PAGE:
25 August, 2013 by katelaity
The alchemist returned in a trice, bearing small cups that seemed absurdly so in his big hands. The rough digits were more accustomed to searing chemicals, hot beakers and oil lamps. But he carried the cups with great care and delicacy that even Eduardo noticed.
The lion looked at the alchemist, then looked over at the airship captain. She was a handsome woman with an intelligent face. Her smile for the alchemist was warm and genuine. Her raven, he noticed was also looking curiously at her face and then regarding the alchemist with a searching look.
The two creatures then looked at one another, blinking for a moment. The raven made a sound that was very near a chuckle. The lion smiled. Many might have mistaken the expression for some kind of indication of hunger—the more timid might indeed have shook with a bit of fear—but a smile it was and a sort of shared moment with the bird as they both realised what was in the air.
Fortunately their human counterparts were completely oblivious to it all.
“What’s this?” Helen said with a big smile.
“Pressed caffé, my own invention.” He handed around the tiny cups with great care not to spill a drop of the dark liquid.
Adèle inhaled the aroma with satisfaction. “What have you created, mon cher alchimiste?”
Maggiormente drew in a deep breath as if he would launch into a lengthy explanation, then held up a hand. “Taste first. If you like, I explain. If not, eh. No matter.” He nodded to see if everyone agreed.
The others shrugged at one another and tasted the concoction, Helen with great zeal, Adèle only after inhaling the aroma deeply with relish and Rochester with a good deal of apparent suspicion, though one could be forgiven for thinking it mostly sham.
“Wow, that has quite a kick,” Helen said, eyes wide.
“This needs cake,” Adèle said, nodding sagely. Eduardo muttered his agreement but Tuppence chided him with a series of clicks. The lion sat back on his haunches with an amused look at the raven. He would have to find something to tease the bird about, that much was clear.
“This is like some kind of liquid coal, surely,” Rochester said with a slight cough. “I think men might be sent off to their deaths quite happily fueled on nothing more than this.”
The alchemist frowned at his words, uncertain how to interpret them. “You fear it would kill people? I assure you it is quite safe. Whenever I remember to make it, I am always quite chipper afterward. It is a stimulant to be sure, but harmless, certainly.”
“You might warn people of weaker constitutions,” Rochester muttered.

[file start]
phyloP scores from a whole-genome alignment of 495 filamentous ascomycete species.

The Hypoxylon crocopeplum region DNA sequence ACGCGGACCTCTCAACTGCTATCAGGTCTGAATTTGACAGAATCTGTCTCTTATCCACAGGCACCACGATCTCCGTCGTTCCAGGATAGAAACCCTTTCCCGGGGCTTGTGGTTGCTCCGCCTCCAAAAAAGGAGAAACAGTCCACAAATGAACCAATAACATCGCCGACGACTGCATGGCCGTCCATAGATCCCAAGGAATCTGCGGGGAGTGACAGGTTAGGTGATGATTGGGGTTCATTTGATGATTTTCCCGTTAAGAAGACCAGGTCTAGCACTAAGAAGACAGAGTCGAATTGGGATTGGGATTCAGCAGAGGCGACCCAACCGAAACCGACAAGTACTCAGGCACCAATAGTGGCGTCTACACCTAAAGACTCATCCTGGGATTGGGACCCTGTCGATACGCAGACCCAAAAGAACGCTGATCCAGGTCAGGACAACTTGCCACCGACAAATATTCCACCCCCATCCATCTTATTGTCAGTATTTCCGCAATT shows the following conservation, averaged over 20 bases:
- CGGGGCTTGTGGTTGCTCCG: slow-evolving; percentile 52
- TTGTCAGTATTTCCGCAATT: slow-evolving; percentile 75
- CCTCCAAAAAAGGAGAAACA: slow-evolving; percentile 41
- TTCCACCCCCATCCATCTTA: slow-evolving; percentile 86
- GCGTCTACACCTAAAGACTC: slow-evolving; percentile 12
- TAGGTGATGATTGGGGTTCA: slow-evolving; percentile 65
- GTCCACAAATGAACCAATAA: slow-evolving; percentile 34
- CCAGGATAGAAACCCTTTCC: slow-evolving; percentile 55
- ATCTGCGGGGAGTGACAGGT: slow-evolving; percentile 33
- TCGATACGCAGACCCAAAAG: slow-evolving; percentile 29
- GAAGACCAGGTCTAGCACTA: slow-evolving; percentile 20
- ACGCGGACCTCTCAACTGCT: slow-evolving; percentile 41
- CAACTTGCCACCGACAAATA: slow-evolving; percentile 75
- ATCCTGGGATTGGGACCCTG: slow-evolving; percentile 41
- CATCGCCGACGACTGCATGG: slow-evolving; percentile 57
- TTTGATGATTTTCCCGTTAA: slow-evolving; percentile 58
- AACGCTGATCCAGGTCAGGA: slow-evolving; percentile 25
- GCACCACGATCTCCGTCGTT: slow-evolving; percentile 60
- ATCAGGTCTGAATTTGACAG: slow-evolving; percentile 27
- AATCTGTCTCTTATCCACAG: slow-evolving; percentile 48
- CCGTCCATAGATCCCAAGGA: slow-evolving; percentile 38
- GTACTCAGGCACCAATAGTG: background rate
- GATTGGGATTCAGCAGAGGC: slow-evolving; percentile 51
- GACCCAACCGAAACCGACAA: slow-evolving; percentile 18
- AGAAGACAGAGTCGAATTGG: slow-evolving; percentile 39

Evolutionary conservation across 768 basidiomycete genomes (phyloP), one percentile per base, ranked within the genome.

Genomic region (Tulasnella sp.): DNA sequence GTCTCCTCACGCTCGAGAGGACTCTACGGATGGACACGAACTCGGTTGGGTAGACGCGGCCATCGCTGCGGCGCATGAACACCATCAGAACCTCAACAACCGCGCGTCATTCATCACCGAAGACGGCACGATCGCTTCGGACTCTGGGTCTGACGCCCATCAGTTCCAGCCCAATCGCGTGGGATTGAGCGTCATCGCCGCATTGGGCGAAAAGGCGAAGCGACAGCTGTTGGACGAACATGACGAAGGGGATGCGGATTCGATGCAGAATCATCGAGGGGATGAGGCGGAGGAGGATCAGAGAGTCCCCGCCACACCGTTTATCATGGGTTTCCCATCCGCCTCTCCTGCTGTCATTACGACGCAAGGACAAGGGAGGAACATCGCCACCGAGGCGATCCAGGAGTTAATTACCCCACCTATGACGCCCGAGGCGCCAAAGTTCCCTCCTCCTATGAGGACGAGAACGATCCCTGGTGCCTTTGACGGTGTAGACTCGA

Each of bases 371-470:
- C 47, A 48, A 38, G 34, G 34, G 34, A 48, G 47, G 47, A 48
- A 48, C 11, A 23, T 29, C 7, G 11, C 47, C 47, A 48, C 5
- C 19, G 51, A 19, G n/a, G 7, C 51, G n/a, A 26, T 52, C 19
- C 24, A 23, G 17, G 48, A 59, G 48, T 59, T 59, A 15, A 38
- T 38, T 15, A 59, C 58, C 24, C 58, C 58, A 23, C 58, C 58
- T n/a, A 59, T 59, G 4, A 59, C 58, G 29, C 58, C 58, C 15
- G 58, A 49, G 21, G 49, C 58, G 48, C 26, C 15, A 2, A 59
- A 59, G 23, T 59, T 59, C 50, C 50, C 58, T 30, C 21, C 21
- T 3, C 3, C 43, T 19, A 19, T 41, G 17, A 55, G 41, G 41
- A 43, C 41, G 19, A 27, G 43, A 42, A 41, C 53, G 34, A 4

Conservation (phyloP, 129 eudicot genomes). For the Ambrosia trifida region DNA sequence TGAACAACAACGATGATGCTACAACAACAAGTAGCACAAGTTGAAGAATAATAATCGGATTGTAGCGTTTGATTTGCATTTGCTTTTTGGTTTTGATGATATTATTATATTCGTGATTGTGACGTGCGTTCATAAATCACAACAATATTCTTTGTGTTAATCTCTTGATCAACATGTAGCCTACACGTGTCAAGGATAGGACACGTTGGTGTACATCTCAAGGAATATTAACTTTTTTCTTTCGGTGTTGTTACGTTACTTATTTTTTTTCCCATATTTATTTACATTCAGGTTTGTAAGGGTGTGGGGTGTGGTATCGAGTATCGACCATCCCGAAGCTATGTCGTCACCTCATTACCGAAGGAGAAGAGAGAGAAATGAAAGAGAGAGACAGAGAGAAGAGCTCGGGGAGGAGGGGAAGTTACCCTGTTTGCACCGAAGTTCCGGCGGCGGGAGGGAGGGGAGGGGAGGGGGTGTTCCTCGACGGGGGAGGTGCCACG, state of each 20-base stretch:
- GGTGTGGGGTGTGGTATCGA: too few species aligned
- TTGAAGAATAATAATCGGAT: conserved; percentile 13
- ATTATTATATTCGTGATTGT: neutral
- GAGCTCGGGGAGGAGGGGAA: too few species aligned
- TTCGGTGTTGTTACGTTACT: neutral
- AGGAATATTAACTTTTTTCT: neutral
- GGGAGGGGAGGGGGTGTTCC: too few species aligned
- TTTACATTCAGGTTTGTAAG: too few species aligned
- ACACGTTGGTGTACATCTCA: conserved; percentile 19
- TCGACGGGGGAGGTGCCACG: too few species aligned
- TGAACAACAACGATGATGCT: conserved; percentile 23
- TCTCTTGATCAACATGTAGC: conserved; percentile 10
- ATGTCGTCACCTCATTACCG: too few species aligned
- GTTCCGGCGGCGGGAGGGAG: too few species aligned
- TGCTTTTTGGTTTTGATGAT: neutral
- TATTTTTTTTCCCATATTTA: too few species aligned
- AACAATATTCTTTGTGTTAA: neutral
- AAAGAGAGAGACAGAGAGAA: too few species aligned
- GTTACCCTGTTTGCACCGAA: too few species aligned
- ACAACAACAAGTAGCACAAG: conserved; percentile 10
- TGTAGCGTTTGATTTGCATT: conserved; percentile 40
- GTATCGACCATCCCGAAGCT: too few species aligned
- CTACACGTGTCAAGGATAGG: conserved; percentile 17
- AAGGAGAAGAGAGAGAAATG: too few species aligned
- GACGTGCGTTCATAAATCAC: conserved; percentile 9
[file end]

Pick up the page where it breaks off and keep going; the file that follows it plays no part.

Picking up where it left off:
“Oh,” Maggiormente reached for the gentleman’s cup. “I did not realise you were in a delicate situation!”
“I didn’t say I was,” Helen’s father said, snatching the cup away from his grasp while his daughter hooted with laughter.
“My father is only teasing,” Helen said. “I think he finds it too difficult to say he is impressed with this delicious alchemy. It is is alchemy, isn’t it?”
“Well,” Maggiormente said, still a little nervous, “an accidental sort of alchemy. I was working on a refining process and distracted, I put in coffee instead of gypsum as I intended. But the results smelled very good, so we tried it and voilá! A new treat.”
“I didn’t much care for it.” Eduardo said. “I prefer milk in the morning.”
“I should think milk would make a good addition,” Helen said, nodding. “A little less…stimulating. Although I must say, it is certainly an eye-opener.”
“We could sell this in the café,” Adèle said. “You should discuss it with Alain. I know he would be very interested. Parisians do like their coffee and this caffé presseau—did you call it?—would appeal to real connosieurs.”
“Well, perhaps when I am finished with my work on the airship fuel,” the alchemist said, for once focused on priorities, although delighted with the reception his little experiment achieved, especially the warm glow it brought to Mademoiselle Rochester’s countenance.
He blushed and tried to disguise the fact by making a sudden lunge for a croissant. It would have worked, too, had not Helen decided that she would also get a croissant to distract herself from thinking about how charming this alchemist was in contrast to his rather dry and rambling letters, which while they got around to the topic of fuels eventually, did not suggest there was much else about the man to prove of any interest.
So it was a pleasant surprise to find him so charming.
Odd, true; unconventional, yes. But also quite distinctly charming. Helen smiled. “I am very much looking forward to trying the fuel. I expect it to be every bit the same success.”